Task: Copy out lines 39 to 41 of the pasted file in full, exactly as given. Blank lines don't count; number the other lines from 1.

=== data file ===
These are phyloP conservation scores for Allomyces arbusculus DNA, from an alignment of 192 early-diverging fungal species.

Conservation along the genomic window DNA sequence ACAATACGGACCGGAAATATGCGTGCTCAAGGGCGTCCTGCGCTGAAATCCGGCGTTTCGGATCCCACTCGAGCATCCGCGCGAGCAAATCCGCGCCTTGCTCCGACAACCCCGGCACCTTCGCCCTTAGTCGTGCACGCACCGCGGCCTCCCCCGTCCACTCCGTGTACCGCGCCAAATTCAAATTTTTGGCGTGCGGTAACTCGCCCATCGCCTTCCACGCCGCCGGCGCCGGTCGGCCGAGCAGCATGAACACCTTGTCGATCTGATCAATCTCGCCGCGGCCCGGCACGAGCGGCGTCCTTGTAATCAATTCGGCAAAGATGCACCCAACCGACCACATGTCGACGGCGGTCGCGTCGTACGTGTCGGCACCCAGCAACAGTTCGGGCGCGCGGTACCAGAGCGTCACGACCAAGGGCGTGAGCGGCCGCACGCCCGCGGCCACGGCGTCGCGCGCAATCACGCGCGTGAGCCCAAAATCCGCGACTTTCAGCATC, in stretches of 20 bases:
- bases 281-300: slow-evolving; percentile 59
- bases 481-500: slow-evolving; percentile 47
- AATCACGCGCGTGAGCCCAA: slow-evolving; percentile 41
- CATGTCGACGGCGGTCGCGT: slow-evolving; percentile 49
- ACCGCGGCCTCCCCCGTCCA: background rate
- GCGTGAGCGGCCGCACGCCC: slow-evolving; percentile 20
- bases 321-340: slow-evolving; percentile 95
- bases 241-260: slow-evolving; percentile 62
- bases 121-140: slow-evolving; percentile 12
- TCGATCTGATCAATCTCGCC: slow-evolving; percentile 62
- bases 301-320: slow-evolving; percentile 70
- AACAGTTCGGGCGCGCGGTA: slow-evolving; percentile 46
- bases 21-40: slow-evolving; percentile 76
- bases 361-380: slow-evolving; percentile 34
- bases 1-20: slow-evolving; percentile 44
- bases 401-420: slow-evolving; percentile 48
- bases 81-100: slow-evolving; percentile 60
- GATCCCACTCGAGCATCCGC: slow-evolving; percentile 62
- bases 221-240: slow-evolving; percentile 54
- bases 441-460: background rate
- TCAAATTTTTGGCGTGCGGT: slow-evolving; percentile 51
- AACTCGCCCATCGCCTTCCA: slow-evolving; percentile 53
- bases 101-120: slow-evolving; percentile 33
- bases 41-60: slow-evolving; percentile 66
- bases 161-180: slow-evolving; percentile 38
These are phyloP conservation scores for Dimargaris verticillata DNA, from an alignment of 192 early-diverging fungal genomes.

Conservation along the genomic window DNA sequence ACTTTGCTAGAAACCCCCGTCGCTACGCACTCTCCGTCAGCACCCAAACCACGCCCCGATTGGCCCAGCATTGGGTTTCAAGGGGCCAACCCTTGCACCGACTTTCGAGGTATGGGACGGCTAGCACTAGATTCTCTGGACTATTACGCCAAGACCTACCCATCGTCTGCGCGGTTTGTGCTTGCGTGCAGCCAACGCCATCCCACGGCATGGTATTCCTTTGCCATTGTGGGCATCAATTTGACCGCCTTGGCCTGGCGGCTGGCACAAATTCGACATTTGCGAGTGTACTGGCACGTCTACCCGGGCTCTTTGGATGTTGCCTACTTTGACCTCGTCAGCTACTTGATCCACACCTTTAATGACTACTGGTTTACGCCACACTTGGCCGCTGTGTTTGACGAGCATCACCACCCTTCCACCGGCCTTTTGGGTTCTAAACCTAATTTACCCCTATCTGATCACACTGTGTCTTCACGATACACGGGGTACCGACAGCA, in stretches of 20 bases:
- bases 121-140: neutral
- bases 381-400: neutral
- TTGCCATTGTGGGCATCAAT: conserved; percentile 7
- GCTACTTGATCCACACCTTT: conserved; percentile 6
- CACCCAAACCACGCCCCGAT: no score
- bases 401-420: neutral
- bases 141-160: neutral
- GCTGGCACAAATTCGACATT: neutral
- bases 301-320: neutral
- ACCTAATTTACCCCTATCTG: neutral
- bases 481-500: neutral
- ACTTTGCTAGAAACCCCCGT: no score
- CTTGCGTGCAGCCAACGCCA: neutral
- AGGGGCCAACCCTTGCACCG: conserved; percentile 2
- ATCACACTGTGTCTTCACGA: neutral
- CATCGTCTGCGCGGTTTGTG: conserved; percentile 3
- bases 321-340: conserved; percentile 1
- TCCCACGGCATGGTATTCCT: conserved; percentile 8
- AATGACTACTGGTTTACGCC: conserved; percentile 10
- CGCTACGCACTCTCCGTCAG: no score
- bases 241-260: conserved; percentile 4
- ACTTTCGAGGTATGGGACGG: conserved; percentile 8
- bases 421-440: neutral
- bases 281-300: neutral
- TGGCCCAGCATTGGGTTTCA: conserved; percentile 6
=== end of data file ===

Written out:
- ACCTAATTTACCCCTATCTG: neutral
- bases 481-500: neutral
- ACTTTGCTAGAAACCCCCGT: no score